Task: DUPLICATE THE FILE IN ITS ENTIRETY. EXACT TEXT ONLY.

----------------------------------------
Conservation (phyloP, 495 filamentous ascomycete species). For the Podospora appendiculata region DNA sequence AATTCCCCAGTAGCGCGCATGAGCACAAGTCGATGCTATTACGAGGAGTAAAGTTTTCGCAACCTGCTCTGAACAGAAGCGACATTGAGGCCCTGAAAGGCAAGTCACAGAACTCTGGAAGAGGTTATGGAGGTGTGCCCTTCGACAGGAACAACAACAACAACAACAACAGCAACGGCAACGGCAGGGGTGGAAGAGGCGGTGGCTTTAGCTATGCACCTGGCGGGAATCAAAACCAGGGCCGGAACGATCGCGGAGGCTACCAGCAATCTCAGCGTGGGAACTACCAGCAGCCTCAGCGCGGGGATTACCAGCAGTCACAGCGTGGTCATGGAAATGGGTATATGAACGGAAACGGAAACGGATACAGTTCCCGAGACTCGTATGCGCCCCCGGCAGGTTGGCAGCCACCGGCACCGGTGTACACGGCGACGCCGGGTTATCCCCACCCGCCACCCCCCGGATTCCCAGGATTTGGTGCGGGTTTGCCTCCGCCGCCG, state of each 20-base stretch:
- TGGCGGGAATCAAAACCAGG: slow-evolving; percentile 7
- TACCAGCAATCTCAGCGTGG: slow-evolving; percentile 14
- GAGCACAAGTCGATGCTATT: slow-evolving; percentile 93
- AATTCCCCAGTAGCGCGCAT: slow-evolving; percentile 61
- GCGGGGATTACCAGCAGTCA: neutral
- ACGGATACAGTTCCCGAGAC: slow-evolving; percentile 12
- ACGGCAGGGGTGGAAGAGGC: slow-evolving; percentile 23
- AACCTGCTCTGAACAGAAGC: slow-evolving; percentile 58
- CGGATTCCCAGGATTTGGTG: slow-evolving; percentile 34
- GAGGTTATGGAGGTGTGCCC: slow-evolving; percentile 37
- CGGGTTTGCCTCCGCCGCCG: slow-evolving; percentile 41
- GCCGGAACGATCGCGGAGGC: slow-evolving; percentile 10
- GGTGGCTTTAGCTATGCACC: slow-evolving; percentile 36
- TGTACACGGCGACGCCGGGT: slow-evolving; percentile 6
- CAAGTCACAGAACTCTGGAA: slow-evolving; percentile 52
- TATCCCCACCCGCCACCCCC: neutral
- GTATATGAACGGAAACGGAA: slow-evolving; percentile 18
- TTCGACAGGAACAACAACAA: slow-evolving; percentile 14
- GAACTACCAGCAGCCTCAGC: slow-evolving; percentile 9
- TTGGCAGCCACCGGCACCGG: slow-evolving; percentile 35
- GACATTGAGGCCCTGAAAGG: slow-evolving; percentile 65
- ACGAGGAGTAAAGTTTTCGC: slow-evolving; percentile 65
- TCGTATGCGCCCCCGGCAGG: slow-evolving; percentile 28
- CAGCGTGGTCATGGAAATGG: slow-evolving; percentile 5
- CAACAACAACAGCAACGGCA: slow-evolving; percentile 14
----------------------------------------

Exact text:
Conservation (phyloP, 495 filamentous ascomycete species). For the Podospora appendiculata region DNA sequence AATTCCCCAGTAGCGCGCATGAGCACAAGTCGATGCTATTACGAGGAGTAAAGTTTTCGCAACCTGCTCTGAACAGAAGCGACATTGAGGCCCTGAAAGGCAAGTCACAGAACTCTGGAAGAGGTTATGGAGGTGTGCCCTTCGACAGGAACAACAACAACAACAACAACAGCAACGGCAACGGCAGGGGTGGAAGAGGCGGTGGCTTTAGCTATGCACCTGGCGGGAATCAAAACCAGGGCCGGAACGATCGCGGAGGCTACCAGCAATCTCAGCGTGGGAACTACCAGCAGCCTCAGCGCGGGGATTACCAGCAGTCACAGCGTGGTCATGGAAATGGGTATATGAACGGAAACGGAAACGGATACAGTTCCCGAGACTCGTATGCGCCCCCGGCAGGTTGGCAGCCACCGGCACCGGTGTACACGGCGACGCCGGGTTATCCCCACCCGCCACCCCCCGGATTCCCAGGATTTGGTGCGGGTTTGCCTCCGCCGCCG, state of each 20-base stretch:
- TGGCGGGAATCAAAACCAGG: slow-evolving; percentile 7
- TACCAGCAATCTCAGCGTGG: slow-evolving; percentile 14
- GAGCACAAGTCGATGCTATT: slow-evolving; percentile 93
- AATTCCCCAGTAGCGCGCAT: slow-evolving; percentile 61
- GCGGGGATTACCAGCAGTCA: neutral
- ACGGATACAGTTCCCGAGAC: slow-evolving; percentile 12
- ACGGCAGGGGTGGAAGAGGC: slow-evolving; percentile 23
- AACCTGCTCTGAACAGAAGC: slow-evolving; percentile 58
- CGGATTCCCAGGATTTGGTG: slow-evolving; percentile 34
- GAGGTTATGGAGGTGTGCCC: slow-evolving; percentile 37
- CGGGTTTGCCTCCGCCGCCG: slow-evolving; percentile 41
- GCCGGAACGATCGCGGAGGC: slow-evolving; percentile 10
- GGTGGCTTTAGCTATGCACC: slow-evolving; percentile 36
- TGTACACGGCGACGCCGGGT: slow-evolving; percentile 6
- CAAGTCACAGAACTCTGGAA: slow-evolving; percentile 52
- TATCCCCACCCGCCACCCCC: neutral
- GTATATGAACGGAAACGGAA: slow-evolving; percentile 18
- TTCGACAGGAACAACAACAA: slow-evolving; percentile 14
- GAACTACCAGCAGCCTCAGC: slow-evolving; percentile 9
- TTGGCAGCCACCGGCACCGG: slow-evolving; percentile 35
- GACATTGAGGCCCTGAAAGG: slow-evolving; percentile 65
- ACGAGGAGTAAAGTTTTCGC: slow-evolving; percentile 65
- TCGTATGCGCCCCCGGCAGG: slow-evolving; percentile 28
- CAGCGTGGTCATGGAAATGG: slow-evolving; percentile 5
- CAACAACAACAGCAACGGCA: slow-evolving; percentile 14